Pensions for All

December 24, 1949

Report Outline
Old-Age Pensions and Pension Policy
Social Security and Industry Pensions
Proposals for Universal Uniform Pensions

Old-Age Pensions and Pension Policy

Emergence of Old-Age Pensions as Political Issue

Current Agitation for provision of old-age pensions, by government or industry or both, on a scale hitherto advocated only by proponents of the Townsend Plan is generating a political issue of major significance. Senate consideration of a bill, already passed by the House, to broaden the coverage and increase the benefits of the present federal old-age insurance system will bring the whole question of pension policy to the fore at the 1950 session of Congress. And inasmuch as Congress is not likely to give full and immediate satisfaction to all the pension demands, the debate seems certain to be continued in the fall election campaign.

Attention was directed to the shortcomings of existing government provisions for old-age security when organized labor, during the autumn, won agreements from the steel industry, the Ford Motor Company, and other concerns to pay their retired workers pensions of $100 a month—a sum nearly four times the average primary benefit of $26 now paid under federal old-age insurance. Retired miners also had been receiving $100 monthly benefits from the United Mine Workers welfare fund until reduction of the fund's resources forced suspension of the payments in mid-September, while John L, Lewis was seeking an increase in the coal royalty which finances the fund.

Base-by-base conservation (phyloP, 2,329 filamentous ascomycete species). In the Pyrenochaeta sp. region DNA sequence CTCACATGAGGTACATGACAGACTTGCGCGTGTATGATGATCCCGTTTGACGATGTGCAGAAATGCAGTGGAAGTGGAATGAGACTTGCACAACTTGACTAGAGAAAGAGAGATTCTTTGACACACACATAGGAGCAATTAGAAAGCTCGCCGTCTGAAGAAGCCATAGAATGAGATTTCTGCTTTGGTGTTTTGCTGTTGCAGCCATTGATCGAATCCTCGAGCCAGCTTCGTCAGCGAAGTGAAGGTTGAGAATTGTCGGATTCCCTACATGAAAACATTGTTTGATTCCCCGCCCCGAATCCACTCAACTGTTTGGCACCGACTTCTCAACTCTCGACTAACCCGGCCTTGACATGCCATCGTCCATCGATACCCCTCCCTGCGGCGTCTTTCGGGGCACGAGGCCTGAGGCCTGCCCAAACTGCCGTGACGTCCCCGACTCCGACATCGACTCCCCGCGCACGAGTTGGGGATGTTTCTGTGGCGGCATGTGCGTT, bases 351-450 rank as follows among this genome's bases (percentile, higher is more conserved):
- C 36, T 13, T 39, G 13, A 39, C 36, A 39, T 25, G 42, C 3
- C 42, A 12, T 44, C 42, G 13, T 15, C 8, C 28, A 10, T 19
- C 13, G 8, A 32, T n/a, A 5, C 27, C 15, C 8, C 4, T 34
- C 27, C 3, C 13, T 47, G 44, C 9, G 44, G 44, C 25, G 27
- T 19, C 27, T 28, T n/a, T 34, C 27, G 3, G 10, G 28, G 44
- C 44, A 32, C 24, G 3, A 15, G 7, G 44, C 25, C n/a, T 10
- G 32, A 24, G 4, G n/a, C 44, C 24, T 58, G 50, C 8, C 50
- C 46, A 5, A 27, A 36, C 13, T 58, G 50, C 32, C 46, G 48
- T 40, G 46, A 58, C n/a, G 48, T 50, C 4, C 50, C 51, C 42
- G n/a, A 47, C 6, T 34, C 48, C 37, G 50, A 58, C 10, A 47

Taft and Tobin on Universal $100 Monthly Pensions

Labor's progress in obtaining industry pensions to supplement Social Security old-age benefits caused Sen. Taft (R., O.) to ask on Nov. 22: “If a steel worker and a miner are to receive that sum [$100 a month], why not a molder or a waiter?” Although he expressed doubt that the nation's economy could support the burden of $100 a month pensions for all persona over 65 years of age, Taft proposed that Congress inquire into the possibility of providing basic uniform federal pensions. “The whole project is in such complete confusion today,” he said, “that it should receive the most careful study from the Senate Finance Committee when it meets in January.”

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